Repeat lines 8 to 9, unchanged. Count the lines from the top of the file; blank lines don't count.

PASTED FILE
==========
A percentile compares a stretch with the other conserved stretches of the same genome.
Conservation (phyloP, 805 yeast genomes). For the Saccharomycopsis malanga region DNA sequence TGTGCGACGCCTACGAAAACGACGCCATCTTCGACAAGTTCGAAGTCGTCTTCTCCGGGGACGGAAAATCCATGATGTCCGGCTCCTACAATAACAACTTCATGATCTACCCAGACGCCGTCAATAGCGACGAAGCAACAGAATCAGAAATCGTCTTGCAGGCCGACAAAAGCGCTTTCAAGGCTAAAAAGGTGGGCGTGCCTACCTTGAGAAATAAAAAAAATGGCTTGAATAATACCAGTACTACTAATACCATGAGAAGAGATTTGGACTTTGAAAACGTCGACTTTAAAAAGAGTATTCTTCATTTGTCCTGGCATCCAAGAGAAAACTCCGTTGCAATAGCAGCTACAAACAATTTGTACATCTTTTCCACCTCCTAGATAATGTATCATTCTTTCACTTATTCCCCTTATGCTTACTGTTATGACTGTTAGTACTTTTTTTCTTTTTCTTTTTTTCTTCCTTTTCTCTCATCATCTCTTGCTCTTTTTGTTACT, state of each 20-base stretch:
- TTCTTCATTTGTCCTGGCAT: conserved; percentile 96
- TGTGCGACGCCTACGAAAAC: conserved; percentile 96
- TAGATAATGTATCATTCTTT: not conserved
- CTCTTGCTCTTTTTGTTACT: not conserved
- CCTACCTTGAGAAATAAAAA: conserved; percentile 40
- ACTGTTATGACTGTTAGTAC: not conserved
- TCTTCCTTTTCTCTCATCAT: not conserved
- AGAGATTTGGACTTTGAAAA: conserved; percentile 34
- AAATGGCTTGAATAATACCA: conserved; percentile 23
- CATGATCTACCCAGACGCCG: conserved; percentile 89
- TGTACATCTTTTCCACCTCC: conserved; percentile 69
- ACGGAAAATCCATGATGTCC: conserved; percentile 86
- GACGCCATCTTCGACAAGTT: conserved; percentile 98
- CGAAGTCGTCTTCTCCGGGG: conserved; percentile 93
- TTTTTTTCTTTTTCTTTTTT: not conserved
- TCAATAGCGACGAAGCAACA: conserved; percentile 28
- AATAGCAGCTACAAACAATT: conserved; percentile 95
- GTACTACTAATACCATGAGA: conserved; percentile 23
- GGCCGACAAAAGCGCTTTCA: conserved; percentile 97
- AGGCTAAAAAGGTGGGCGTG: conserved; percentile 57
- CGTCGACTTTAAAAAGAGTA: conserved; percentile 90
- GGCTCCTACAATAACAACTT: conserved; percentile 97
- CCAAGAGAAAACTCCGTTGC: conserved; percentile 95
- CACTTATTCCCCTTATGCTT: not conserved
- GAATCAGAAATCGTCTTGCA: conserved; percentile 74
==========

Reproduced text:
- ACTGTTATGACTGTTAGTAC: not conserved
- TCTTCCTTTTCTCTCATCAT: not conserved